JasonDr. Jason Hoeksema, Professor

Jason's research, and research in the Hoeksema Lab, addresses questions regarding the ecological and evolutionary consequences of species interactions (such as mutualism, parasitism and competition) on populations and communities, with a focus on interactions between plants and mycorrhizal fungi. A list of publications that represent Jason's work can be found here. Jason teaches courses in ecology, evolution, statistics (BISC 504), microbiology (BISC 210), mycology (BISC 502), and Ornithology (BISC 334). He also occasionally leads mushroom field trips for the public--check out this video from a foray at the nearby Strawberry Plains Audubon Center: link.

 

Graduate Students

[Ian photo]Ian Mounts (PhD)

Ian’s research investigates the role mutualistic symbionts have in maintaining the functionality of ecological networks, and the ecophysiology of network members, under extreme and changing conditions.  He investigates these topics through the experimental manipulation of common mycorrhizal networks (CMNs) in greenhouse and field conditions, assays of allelopathic compounds and their relevant gene pathways, and through the use of meta-analyses.

 

 

[Brooke photo]Brooke Allen (PhD)

Brooke is studying root exudates, soil chemistry, and neighbor identity recognition in the context of coupled plant-fungal invasions.

 

 

 

Undergraduate Students

Clark Betts (2020- ), Jensine Coggin (2020-, Honors thesis), Tristan Daily (2020- ), Hays Dubberly (2020-, Honors thesis), Scout Hodges (2019-, Honors thesis), Preston Perkins (2020-, Honors thesis), Valerie Rewa (2020- ), Michael Thomas (2020-, Honors thesis)

 

Lab Alumni (graduate students and post-docs)

Chase Bailey (MS, 2015, co-advised by Dr. Stephen Brewer)

Anjel Craig (MS, 2010, USDA Forest Restoration graduate training program)

Kristopher Hennig (MS, 2011)

Nicole Hergott (MS, 2013)

Justine Karst (post-doctoral scholar, 2007-2009, now a faculty member at the University of Alberta; website)

Ami Lokhandwala (post-doctoral scholar, 2016-2018, now works at Aerobiology Laboratory Associates, Inc.)

Mariah Meachum (MS, 2016. Watch Mariah's award-winning 3-minute thesis (3MT) summary: link)

Bridget Piculell (PhD, 2016. Watch Bridget's award-winning 3-minute thesis (3MT) summary: link)

Ann Rasmussen (PhD, 2016, USDA Forest Restoration graduate training program)

Megan Rua (NSF postdoctoral fellow, 2012-2015, now a faculty member at Wright State University; website)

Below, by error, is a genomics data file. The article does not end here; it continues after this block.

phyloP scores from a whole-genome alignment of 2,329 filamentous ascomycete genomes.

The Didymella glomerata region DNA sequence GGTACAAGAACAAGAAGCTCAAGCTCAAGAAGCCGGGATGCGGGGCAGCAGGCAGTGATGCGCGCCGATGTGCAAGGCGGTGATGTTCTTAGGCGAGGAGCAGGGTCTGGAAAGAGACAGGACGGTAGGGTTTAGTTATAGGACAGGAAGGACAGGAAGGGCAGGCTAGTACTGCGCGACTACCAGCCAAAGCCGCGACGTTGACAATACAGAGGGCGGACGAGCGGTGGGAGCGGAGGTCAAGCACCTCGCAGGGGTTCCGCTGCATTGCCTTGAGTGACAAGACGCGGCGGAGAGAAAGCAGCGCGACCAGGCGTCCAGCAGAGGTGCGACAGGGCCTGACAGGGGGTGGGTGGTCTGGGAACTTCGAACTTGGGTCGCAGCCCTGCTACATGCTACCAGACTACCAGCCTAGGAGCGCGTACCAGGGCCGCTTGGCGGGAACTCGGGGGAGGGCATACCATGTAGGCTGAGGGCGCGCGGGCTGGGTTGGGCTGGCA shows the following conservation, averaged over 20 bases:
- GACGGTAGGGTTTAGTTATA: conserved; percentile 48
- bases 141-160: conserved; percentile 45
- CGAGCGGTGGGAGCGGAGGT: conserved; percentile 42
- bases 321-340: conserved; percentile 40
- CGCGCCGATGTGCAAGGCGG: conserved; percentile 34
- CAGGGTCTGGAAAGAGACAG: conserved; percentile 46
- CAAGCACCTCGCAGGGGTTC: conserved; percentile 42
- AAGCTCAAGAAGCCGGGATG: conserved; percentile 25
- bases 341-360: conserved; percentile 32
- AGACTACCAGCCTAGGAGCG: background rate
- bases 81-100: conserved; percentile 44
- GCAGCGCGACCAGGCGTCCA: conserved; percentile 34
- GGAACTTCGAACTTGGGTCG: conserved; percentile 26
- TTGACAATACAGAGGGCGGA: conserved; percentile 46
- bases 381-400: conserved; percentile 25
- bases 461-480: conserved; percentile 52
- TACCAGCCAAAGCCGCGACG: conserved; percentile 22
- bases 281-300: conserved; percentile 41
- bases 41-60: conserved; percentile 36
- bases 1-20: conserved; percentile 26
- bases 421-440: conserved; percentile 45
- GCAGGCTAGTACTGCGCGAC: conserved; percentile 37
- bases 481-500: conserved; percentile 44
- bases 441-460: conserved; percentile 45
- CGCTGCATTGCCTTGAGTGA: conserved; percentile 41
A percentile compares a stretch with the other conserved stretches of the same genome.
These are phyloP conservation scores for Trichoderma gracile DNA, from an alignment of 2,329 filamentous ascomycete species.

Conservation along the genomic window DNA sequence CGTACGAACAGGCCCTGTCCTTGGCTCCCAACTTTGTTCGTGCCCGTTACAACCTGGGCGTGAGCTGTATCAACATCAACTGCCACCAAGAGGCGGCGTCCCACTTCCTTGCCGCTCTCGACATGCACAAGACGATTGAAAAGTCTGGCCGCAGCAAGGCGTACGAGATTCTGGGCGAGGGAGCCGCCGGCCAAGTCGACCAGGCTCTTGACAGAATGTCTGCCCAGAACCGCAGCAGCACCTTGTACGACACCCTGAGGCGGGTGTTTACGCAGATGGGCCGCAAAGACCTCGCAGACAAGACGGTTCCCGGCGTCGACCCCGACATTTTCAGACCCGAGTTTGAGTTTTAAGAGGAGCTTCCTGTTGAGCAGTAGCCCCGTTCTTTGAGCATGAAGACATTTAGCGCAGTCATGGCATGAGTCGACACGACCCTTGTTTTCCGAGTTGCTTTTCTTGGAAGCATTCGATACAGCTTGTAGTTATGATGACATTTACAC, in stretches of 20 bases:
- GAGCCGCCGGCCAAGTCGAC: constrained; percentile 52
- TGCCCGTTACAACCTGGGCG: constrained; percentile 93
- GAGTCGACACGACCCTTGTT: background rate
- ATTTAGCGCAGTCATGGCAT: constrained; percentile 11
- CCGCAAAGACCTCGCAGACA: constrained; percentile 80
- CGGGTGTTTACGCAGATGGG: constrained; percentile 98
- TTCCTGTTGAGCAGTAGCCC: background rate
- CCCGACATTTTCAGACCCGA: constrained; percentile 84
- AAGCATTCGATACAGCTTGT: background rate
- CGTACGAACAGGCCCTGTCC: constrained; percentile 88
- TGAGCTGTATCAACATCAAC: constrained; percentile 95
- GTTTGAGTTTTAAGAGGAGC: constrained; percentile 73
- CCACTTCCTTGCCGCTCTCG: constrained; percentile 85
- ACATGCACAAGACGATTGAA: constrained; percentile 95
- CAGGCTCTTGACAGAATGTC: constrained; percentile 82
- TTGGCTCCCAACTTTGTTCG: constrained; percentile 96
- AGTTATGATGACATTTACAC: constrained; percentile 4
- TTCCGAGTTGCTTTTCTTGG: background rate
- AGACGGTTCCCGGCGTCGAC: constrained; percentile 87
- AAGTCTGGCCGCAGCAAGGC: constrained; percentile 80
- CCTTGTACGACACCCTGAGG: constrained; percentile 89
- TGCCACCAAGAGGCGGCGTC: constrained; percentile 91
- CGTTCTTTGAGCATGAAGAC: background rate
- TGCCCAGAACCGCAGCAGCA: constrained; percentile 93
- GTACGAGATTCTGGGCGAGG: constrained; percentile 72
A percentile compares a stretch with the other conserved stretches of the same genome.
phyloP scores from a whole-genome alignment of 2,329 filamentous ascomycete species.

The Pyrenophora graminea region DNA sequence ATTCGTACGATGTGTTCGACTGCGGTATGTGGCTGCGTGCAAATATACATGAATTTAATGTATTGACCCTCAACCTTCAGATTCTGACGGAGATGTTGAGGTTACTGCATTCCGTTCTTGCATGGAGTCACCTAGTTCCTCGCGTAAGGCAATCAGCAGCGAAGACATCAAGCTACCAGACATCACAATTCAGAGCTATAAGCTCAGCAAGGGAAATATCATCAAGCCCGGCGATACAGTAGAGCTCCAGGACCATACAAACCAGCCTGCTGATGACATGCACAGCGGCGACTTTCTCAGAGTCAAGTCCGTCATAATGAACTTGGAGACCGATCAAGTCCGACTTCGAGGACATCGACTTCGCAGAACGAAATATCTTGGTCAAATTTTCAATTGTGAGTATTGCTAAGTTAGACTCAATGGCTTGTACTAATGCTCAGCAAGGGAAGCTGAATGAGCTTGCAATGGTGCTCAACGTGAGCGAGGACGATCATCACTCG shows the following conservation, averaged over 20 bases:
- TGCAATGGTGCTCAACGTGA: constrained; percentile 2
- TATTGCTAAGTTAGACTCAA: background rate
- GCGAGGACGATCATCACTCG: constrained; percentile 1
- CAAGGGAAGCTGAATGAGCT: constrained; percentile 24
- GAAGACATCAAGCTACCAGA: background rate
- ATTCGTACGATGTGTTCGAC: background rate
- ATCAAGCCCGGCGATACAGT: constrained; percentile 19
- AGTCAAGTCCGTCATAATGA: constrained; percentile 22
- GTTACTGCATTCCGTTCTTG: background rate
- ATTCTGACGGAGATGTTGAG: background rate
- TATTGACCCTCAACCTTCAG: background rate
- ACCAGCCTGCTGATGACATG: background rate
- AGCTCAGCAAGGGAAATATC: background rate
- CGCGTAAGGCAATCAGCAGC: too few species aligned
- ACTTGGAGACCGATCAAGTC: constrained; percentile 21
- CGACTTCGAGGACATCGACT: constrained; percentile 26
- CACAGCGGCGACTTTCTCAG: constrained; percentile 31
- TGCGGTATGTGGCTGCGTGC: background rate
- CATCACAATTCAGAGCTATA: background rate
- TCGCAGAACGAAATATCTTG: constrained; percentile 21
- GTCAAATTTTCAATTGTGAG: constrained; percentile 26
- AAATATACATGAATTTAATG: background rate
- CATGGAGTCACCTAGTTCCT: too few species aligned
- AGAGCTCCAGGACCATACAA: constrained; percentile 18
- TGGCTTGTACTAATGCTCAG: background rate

Lab Alumni (undergraduates)

Buki Alabi (2008-2011), Karli Anders (2016), Rachel Anderson (2020), Amber Arrington (2008, McNair Summer Research Program), Michael Bennett (2017), Becky Brasher (2010-2011, Honors thesis), Emma Counce (2020), John Culbertson (2014-2015, Honors thesis), Richard Easterling (2017-2019, Honors thesis), Amber Forsman (2017-2018), Michelle Ha (2013-2015, NSF REU), Shakaree Hale (2011, McNair Summer Research Program), Anna Herd (2012-2013), Kyler Holmes (2015, McNair Summer Research Program), Vanesha Jaiswal (2011), Branden Jones (2017-2018), Eugene Lukienko (2009-2011, Honors thesis), Ana Michaelis (2013-2014, NSF REU), Thomas Moorman (2016), Mary Hastings Moss (2018), Justin Murphy (2009-2010), Terry Nguyen (2010), Darjai Paine (2010, McNair Summer Research Program), Ashley Parker (2014-2015), Pearl Reed (2017-2018), Alexis Richardson (2018), Kendall Rodgers (2018), Shelby Sherman (2015-2016), Sarah Steele (2013-2015, Honors thesis), Chigozie Udemgba (2008, Summer Research Institute for Undergraduates), T.C. Unigwe (2009-2010, NIH Summer Undergraduate Intern in 2009), Barbara Van (2014), Lily Van (2013), Meghan Van (2018-2020, Honors thesis), Madison Woodruff (2018-2020, Honors thesis), Shannis Woods (2011, Summer Research Institute for Undergraduates)

 

BridgetMichael G. Booth

Michael was a great friend and an inspiring and brilliant collaborator. Our collaborations included testing the influence of mycorrhizal networks on plant-plant interactions in forests (Booth & Hoeksema 2010), elucidating the importance for plants of functional diversity among ectomycorrhizal fungal species (NSF award # 1119865), and characterizing soil fungal communities using a meta-genomics approach. Michael taught at Principia College and was also a research scientist at the Institute of Arctic Biology at the University of Alaska, Fairbanks. In September, 2011, Michael left this world far too early, and we miss him greatly.